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If you're as huge as the TH-85VX200, you might as well be unapologetically so. The gargantuan display is clad in a startlingly heavy-duty, metallic black bezel, boasts a rear that could slot in half a dozen of today's slim edge LED TVs and weighs a hernia-guaranteeing 118kg.
You will therefore need a seriously sturdy wall if you fancy wall-hanging and Panasonic's custom-built hydraulic floor mounts are reportedly proving popular with those already fortunate enough to be in possession of a TH-85VX200.
Connections are a mixture of standard stuff and stuff you can add via optional accessory boards. Among the standard options are four HDMI inputs all built to the v1.4 standard for 3D compatibility, a component/RGB RCAx3 input, and a D-Sub PC input.
There is a LAN port, but this is only for control systems. Significantly, the TH-85VX200B doesn't carry Panasonic's Viera Cast online system. Perhaps even more troublingly for some people, it doesn't carry any DLNA, USB or SD card support for multimedia duties and these can't be added via any of the (mostly professional broadcast-minded) extra connection boards. This is not, remember, a TV in the normal sense of the word.
It's probably because of this, too, that there doesn't appear to be any THX preset like you get with the VT20 consumer series.
Don't start to think, though, that the TH-85VX200B is devoid of film-friendly calibration tools. In fact, its Pro nature sees it equipped with more fine tuning tools than Panasonic's normal TVs. Among the options available are a series of white balance presets plus the facility to adjust white balance manually via adjustment bars for the high and low red, green and blue colour segments; a black extension tool; a selection of Gamma presets; and a full colour gamut adjustment complete with a Digital Cinema Colour default mode designed to deliver a colour palette more representative of what you see if you visit a professional digital cinema.
With all these tweaks – and more – available, it's no surprise to find the TH-85VX200B endorsed by pro-calibration group, the Imaging Science Foundation (ISF).
Tucked away in the Setup menu, meanwhile, is an option to adjust the motion processing the set applies to sources, which varies between 24p Smooth Film when watching Blu-rays and Panasonic's Intelligent Frame Creation system when watching non-24p material.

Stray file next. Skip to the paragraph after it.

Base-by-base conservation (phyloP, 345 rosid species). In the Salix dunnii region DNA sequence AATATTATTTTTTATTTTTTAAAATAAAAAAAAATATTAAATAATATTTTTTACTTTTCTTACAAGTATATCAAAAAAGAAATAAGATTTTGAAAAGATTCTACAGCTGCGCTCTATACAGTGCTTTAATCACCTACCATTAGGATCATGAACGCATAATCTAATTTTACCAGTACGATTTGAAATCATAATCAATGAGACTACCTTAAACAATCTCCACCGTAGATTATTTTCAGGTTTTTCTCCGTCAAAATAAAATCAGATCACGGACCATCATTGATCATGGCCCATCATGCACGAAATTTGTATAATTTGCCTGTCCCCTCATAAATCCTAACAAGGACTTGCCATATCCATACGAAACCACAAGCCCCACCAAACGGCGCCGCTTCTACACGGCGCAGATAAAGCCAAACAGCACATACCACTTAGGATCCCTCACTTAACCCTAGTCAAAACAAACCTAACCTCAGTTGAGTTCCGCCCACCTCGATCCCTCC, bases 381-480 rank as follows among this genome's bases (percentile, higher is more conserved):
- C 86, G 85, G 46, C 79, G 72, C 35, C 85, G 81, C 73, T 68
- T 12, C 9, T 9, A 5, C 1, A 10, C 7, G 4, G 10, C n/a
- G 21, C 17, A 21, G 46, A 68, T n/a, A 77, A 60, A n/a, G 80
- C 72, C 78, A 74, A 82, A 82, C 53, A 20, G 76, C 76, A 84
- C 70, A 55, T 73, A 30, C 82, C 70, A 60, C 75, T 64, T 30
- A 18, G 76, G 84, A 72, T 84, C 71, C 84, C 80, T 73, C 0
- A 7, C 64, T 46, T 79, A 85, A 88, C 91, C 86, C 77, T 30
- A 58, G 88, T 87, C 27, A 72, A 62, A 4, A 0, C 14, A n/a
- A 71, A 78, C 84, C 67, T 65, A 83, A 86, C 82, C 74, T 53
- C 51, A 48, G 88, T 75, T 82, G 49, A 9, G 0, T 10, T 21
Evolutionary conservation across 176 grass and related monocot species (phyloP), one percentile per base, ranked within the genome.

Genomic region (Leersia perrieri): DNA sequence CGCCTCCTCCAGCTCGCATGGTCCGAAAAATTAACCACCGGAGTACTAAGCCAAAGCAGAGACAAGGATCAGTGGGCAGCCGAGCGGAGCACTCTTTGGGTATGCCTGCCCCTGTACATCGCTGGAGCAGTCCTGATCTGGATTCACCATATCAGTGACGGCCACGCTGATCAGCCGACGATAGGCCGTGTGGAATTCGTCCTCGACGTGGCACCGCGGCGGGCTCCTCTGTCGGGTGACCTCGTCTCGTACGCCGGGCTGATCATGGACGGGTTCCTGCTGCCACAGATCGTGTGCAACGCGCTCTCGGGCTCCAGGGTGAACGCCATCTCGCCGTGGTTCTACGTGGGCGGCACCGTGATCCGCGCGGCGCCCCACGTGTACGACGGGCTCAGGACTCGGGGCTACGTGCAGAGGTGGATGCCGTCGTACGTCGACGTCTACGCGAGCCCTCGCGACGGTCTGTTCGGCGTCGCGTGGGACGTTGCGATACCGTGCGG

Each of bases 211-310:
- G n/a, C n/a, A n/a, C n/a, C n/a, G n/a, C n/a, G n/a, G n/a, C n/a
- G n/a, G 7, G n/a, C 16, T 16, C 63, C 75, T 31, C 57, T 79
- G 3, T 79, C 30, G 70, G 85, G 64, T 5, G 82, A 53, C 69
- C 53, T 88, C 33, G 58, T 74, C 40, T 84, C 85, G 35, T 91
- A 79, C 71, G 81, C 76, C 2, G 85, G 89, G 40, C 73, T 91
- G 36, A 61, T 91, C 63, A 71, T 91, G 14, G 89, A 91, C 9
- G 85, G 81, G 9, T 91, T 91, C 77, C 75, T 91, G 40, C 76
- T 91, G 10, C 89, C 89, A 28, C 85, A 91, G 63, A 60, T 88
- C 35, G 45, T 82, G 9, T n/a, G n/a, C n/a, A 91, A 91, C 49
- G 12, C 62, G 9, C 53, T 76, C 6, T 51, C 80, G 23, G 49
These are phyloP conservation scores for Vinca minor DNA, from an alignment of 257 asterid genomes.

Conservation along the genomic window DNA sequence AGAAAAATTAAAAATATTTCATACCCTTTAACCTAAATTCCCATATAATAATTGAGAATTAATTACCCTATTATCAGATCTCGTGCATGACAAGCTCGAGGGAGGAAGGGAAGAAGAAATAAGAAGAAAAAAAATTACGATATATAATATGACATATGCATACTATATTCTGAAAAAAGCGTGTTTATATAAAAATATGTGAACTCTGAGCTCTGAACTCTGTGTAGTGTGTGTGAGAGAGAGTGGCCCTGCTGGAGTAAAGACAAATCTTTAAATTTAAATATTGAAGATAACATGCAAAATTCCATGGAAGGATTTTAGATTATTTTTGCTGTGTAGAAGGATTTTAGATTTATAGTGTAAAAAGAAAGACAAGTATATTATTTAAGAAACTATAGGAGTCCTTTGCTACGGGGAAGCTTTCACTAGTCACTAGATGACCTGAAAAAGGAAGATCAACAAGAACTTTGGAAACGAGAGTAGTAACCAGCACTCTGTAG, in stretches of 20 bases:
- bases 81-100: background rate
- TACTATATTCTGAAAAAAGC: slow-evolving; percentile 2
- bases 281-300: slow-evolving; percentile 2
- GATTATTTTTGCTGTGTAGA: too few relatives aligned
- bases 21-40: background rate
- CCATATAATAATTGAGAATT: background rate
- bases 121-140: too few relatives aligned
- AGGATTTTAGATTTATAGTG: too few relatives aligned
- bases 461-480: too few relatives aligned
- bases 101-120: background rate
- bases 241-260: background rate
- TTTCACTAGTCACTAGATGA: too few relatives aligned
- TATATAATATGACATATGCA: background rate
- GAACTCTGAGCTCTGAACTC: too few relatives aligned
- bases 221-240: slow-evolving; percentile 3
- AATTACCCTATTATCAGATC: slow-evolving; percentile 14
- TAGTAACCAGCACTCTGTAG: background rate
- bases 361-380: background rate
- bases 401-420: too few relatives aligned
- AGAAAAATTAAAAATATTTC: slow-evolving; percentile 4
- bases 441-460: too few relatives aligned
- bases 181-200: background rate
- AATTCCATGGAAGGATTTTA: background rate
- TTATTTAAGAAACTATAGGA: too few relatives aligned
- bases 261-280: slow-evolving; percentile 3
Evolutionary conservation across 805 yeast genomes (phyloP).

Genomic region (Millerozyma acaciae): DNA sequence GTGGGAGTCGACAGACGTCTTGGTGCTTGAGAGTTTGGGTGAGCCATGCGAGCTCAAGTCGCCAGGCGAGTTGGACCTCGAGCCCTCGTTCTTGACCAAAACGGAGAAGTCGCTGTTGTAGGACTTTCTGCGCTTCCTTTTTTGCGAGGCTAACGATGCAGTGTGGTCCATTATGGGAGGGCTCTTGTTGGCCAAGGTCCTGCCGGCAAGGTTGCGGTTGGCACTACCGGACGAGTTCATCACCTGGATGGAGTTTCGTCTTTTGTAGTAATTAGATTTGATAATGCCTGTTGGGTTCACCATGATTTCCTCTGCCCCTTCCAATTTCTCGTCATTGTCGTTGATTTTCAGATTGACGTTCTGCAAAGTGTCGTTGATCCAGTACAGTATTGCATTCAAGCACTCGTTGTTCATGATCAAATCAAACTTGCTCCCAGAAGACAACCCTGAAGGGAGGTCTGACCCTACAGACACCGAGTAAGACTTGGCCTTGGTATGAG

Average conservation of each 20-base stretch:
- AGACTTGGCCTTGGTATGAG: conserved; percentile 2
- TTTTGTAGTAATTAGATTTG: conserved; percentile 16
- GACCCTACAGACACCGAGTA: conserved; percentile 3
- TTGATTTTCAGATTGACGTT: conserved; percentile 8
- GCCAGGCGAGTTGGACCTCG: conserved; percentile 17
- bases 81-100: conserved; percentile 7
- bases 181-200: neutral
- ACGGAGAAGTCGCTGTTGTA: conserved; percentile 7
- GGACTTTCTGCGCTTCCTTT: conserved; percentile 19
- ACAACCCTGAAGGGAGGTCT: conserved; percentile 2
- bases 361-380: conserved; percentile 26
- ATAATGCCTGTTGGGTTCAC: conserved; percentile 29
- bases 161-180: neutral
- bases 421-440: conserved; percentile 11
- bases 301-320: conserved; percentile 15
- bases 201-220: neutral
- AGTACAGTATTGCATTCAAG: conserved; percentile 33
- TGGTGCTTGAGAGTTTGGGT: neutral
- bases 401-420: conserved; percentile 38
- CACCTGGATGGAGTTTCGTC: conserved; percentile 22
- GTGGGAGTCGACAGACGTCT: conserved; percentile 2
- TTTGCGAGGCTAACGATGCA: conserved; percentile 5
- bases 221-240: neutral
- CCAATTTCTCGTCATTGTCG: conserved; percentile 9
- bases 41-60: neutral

Arguably the most interesting part of the TH-85VX200B's Pro nature, though, comes with its 3D features. For as well as Panasonic's crosstalk-reducing accelerated plasma cell decay technology, found also on the VT20 and GT20 models, the TH-85VX200B carries new Motion Vector Prediction circuitry. This attempts to track movement in and out of the picture, as well as the more normal left/right motion, thus increasing the speed at which the panel can respond to changes in 3D image content to deliver a further boost in clarity.
Also potentially significant to 3D is the TH-85VX200B's ultra-high speed drive system, reckoned to make each plasma cell able to respond almost 75 per cent faster than those of previous Panasonic plasmas.
Given that Panasonic's consumer 3D plasmas are already less troubled by crosstalk than any other 3D TVs, the prospect of this flaw being reduced even further on the TH-85VX200B is mouthwatering.
One final significant bit of number crunching delivered by the TH-85VX200B's professional-level 'brain' is the delivery of 30-bit colour processing, as opposed to the usual 20-bit system – something that should increase tonal accuracy and reduce the potential for colour striping.
The main negative to report in this section is that it seems a bit churlish on Panasonic's part to include only a single pair of active shutter 3D glasses with the screen, but then if someone can afford to spend £42,000 on a screen, a few hundred quid for subsequent pairs of specs ought to be small beer.
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John has been writing about home entertainment technology for more than two decades - an especially impressive feat considering he still claims to only be 35 years old (yeah, right). In that time he’s reviewed hundreds if not thousands of TVs, projectors and speakers, and spent frankly far too long sitting by himself in a dark room.